We owe it to Dr. King — and to our children and grandchildren — to commemorate the man in full: a radical, ecumenical, antiwar, pro-immigrant and scholarly champion of the poor who spent much more time marching and going to jail for liberation and justice than he ever spent dreaming about it.
This is a painful time of the year for me because it is when I am asked to remember the most traumatic night in my life.
We had come to Memphis in 1968 to support striking sanitation workers in their fight for better wages and safer working conditions. On the evening of April 4, Dr. King was going to take a group of us, including the Rev. Ralph Abernathy, Andy Young, Hosea Williams and Bernard Lee, to dinner at the home of the Rev. Samuel Billy Kyles, not far from where we were staying, the Lorraine Motel.
As we prepared to go, Dr. King cheerfully admonished me, the youngest of the group, for not being suitably dressed for the evening. I wasn’t wearing a tie. “Doc, the only prerequisite for dinner,” I joked back, “is an appetite, not a tie.”
We laughed. Dr. King loved to laugh.
After dinner we were going to attend a rally for the sanitation workers. I had brought the Operation Breadbasket Orchestra from Chicago to play at the rally. Dr. King, always the hottest ticket in any town, was scheduled to speak. He’d be hard pressed, though, to top the speech he gave the night before at the Mason Temple in Memphis, where he pledged that “we, as a people, will get to the promised land.”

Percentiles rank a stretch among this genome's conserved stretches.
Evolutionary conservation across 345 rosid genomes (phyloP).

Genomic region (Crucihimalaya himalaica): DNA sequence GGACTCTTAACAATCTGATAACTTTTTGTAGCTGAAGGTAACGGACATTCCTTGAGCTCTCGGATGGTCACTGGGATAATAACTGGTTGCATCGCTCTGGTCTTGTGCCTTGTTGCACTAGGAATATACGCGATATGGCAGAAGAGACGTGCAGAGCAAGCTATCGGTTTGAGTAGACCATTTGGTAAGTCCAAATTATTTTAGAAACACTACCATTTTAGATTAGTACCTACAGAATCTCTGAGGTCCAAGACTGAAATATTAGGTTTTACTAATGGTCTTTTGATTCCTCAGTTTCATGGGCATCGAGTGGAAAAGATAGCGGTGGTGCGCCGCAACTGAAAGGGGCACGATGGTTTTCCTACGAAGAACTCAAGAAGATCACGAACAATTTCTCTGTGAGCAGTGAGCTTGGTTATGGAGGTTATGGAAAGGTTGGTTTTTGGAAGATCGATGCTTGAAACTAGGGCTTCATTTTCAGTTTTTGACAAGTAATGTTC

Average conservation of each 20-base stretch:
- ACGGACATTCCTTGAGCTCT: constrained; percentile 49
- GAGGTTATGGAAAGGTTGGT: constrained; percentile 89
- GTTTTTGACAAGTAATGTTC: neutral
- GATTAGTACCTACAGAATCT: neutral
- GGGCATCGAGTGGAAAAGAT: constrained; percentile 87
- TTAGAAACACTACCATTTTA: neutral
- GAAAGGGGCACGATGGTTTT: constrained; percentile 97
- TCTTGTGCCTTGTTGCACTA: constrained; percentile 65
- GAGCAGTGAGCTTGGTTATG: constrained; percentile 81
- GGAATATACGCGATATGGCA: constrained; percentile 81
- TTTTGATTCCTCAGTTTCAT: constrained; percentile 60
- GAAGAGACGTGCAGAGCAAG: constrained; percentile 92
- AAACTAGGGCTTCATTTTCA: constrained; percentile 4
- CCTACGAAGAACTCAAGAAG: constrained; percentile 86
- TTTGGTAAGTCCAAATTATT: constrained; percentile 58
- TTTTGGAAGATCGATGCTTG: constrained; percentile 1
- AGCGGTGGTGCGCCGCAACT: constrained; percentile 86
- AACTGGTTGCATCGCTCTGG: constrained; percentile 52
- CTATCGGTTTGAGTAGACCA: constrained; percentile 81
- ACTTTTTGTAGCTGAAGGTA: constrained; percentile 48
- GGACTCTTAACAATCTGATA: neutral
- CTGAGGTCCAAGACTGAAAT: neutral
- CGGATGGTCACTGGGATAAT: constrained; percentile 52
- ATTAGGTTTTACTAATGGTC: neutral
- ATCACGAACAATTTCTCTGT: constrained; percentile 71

It was raining cats and dogs, but the Mason Temple, part of the Church of God in Christ, was nearly full. I was sitting behind Dr. King as he preached from the pulpit. He spoke with such pathos and passion that I saw grown men wiping away tears in the sanctuary. “I’m not worried about anything,” Dr. King told the crowd of about 3,000. “I’m not fearing any man. Mine eyes have seen the glory of the coming of the Lord.”
None of us took those words as a premonition. We had heard similar sentiments from him before. Maybe we were in denial. While danger was all around, we never thought the Martin Luther King we knew and loved, admitted to Morehouse College at 15, graduated and ordained at 19, earning a Ph.D. at 26, awarded the Nobel Peace Prize at 35, would be dead at 39.